Ulverston Canal History
The Ulverston Canal was different from most other canals in that it was never built to
connect any major towns together, nor to serve any particular industries or to form a short cut across land. It
was built solely to give the town of Ulverston, which was 2 miles from the sea, its own port. The canal was to
run from the centre of town into Morecambe Bay.
The Ulverston Canal Company obtained their Act of Parliament and on August 23rd a procession of "delirious"
towns-folk celebrated the cutting of the first sod of soil by the company chairman Lt. Col. Sunderland.
The Ulverston Canal opened in November having cost £9,000, it was 1½ miles long and was built on one level with
its only lock at the sea entrance. It was quite a substantial waterway despite its short length as it was 15
feet deep and 66 feet wide, capable of accommodating very large ships.
Trade was fairly low at first, less than 100 ships used the canal in each of the first two
years (about 1 every 3½ days). This was partly due to the uncertain tides and shifting sands in the bay and
profits did not grow until these problems were dealt with over the following decades.
Regular sailing's to London, Liverpool and Glasgow finally put the canal into
better profits. Improvements had been made to allow better access to the canal
and around 260 ships per year were now using the canal (1 every 1½ days).
A steam packet (passenger service) began to run regularly to Liverpool.
However, who this benefited most - the passengers, the steam boat owners or the
canal - is questionable as the canal company charged incredibly strange and
A fee of £10 per year was charged to every passenger who
landed at Ulverston port. Even then there were strict restrictions on how
much luggage each passenger could carry.
No more than 5lb could be brought into Ulverston. By this time the canal was doing very
well, averaging 530 ships each year between 1829 and 1844.
The start of 2 years of constant boat use on the canal began. However, this is not the success that it sounds
as the boats were carrying materials for the Furness Railway Company who had begun to build a line into
The Furness Railway opened its line through the Ulverston area and crossed Morecambe Bay on Leven Viaduct. From
this time onwards the canal suffered from falling trade.
Within 3 years of competition with the railway the canal's receipts had dropped by more than half. To encourage
trade a new breakwater was built in the bay (in the form of a pier and weir) to keep water flowing into the
canal at regular times. Sadly this did little to stop the canal's decline.
The Furness Railway bought the Ulverston Canal for £22,000 which is a rare "profit" as most canals were sold to
railways for a mere fraction of their original cost of construction. The railway kept the canal open and it
continued to be used moderately for another 54 years.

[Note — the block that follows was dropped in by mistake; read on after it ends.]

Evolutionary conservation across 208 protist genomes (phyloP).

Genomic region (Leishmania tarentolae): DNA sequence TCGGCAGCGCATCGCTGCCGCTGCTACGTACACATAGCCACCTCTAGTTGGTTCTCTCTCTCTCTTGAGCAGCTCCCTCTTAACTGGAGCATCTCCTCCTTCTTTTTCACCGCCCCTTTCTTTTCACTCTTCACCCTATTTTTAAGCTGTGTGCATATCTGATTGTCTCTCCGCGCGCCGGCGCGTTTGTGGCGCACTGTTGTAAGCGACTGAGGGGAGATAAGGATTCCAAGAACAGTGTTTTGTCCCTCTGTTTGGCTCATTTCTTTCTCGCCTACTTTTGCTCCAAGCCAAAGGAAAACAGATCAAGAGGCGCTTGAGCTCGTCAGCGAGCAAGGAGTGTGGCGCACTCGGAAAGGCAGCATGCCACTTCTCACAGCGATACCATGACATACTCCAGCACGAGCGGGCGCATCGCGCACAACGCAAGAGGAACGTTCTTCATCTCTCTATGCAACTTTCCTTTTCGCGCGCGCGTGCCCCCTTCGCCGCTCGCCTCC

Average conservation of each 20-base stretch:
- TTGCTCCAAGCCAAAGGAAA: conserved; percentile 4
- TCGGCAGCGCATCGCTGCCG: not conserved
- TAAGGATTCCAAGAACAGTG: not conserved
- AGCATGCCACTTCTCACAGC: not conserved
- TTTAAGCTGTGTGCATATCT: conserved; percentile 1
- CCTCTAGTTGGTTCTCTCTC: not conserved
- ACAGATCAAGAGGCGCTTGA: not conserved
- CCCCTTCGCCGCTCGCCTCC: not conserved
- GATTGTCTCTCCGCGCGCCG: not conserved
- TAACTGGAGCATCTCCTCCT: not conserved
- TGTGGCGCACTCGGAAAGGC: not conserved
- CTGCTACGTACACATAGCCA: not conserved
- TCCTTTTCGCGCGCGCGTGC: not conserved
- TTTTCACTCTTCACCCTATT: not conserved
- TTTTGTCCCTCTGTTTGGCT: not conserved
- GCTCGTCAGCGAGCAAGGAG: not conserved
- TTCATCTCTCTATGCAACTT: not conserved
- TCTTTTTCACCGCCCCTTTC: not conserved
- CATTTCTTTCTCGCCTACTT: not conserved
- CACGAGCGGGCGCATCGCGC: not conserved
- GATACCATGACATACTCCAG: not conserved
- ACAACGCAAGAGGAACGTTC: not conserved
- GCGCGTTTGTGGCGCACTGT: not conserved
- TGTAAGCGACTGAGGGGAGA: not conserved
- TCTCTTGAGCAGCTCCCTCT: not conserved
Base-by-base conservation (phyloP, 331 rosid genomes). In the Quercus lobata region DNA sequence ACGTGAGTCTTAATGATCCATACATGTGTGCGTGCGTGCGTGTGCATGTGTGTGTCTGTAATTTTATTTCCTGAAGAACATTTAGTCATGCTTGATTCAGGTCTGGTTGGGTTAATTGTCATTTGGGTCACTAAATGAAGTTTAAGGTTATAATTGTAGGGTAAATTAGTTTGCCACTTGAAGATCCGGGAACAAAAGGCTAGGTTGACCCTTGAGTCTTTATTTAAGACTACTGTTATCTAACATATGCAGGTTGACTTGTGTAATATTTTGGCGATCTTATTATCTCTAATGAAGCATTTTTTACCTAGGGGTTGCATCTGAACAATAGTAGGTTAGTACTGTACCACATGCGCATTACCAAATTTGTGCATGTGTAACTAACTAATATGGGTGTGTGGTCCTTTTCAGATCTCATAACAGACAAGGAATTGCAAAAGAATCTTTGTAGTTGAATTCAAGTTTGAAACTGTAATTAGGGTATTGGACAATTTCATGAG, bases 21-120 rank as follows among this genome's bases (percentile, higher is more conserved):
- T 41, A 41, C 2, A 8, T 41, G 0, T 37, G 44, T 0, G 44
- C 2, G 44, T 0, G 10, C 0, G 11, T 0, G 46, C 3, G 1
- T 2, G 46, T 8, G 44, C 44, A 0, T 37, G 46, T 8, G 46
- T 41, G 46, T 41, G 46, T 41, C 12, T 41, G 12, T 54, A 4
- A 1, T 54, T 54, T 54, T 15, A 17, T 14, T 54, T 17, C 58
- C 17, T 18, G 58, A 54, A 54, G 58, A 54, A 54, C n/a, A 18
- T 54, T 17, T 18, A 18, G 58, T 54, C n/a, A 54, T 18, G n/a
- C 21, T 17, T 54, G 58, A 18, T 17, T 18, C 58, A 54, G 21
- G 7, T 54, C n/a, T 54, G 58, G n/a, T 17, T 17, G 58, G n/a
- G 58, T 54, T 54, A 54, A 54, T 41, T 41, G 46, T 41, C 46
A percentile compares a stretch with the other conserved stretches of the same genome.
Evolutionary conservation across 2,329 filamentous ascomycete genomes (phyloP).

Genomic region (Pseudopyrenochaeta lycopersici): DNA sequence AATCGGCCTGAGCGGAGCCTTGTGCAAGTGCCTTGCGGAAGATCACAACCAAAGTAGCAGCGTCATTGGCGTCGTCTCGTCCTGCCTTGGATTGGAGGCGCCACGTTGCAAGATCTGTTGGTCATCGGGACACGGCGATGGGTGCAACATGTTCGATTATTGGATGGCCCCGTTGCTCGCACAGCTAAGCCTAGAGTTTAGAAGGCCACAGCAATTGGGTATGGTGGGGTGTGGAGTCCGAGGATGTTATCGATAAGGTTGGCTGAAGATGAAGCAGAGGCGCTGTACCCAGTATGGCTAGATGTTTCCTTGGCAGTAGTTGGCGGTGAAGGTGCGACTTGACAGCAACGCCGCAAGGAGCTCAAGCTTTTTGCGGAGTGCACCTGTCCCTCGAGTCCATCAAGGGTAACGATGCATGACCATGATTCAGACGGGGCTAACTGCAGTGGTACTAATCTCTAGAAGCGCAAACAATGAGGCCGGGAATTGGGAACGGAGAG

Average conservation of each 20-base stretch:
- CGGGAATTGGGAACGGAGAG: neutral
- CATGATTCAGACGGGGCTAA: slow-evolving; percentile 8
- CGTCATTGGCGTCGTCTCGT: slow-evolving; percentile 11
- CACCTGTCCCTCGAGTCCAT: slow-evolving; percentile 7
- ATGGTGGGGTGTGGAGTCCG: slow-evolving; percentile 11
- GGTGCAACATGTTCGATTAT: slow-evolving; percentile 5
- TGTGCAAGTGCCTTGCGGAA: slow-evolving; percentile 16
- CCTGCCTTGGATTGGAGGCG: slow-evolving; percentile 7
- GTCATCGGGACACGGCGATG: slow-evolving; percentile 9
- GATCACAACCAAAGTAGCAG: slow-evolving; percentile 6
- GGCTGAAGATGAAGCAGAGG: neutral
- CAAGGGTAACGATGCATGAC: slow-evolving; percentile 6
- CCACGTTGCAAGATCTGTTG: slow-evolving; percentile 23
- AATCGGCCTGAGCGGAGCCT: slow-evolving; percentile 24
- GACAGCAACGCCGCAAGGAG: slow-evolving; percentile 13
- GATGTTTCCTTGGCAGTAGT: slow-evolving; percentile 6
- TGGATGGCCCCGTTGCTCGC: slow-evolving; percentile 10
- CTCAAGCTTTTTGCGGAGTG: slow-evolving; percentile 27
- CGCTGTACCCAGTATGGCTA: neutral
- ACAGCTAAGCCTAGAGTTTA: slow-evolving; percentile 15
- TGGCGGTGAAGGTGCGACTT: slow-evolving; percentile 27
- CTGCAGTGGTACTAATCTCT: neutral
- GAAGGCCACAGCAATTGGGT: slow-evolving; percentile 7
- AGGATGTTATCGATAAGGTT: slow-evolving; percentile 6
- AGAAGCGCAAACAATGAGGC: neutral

Commercial use of the Ulverston Canal came to an end during the first world war.
The canal was officially abandoned but was not filled in.
The short Ulverston Canal is now under the control of Ulverston Council though I don't know whether or not they
actively do anything or need to do anything to the waterway.
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Ulverston Canal Route
The word "route" is not really very apt for this canal. It is a straight 1½ miles of
waterway which runs east out of Ulverston into Morecambe Bay. Much of the line can still be seen and has
changed little since its creation. It is clearly marked on my Philip's Road Atlas.
At Ulverston the basin and terminus of the canal is situated about ¼ of a mile east from the
centre of town behind the Canal Tavern. The canal was used by sailing boats and steam ships so there was never
a towpath though a road (not marked on my road map) runs right along the northern bank of the canal. However,
my reference book says there is a permanently locked gate at the far end of the road.
Along the canal there is substantial stone walling and on the south bank the sites of
derelict works could still be seen in 1971 though they may have gone by now.
The entrance lock onto Morecambe Bay still had paddle gear on the upper gates during the
70's. They were said to be steadily decaying and I have no news of their state today. The lock could take
vessels up to 27 feet wide but by the late 60's a concrete dam had replaced most of the woodwork across the
There was once a lift footbridge over the lock though this has now gone and although a
nearby railway swing bridge (to a chemical works) is still standing, it no longer swings. Just to the south of
the lock is the Bay Horse pub which is said to look very attractive and there are a number of old cottages
nearby. A stone pier reaches out into the bay at Canal Foot and just to the north is the Leven Viaduct, built
by the railway to cross Cartmel Sands.
To the south, Chapel Island can be seen which has been described as looking like a stranded
whale topped with trees!
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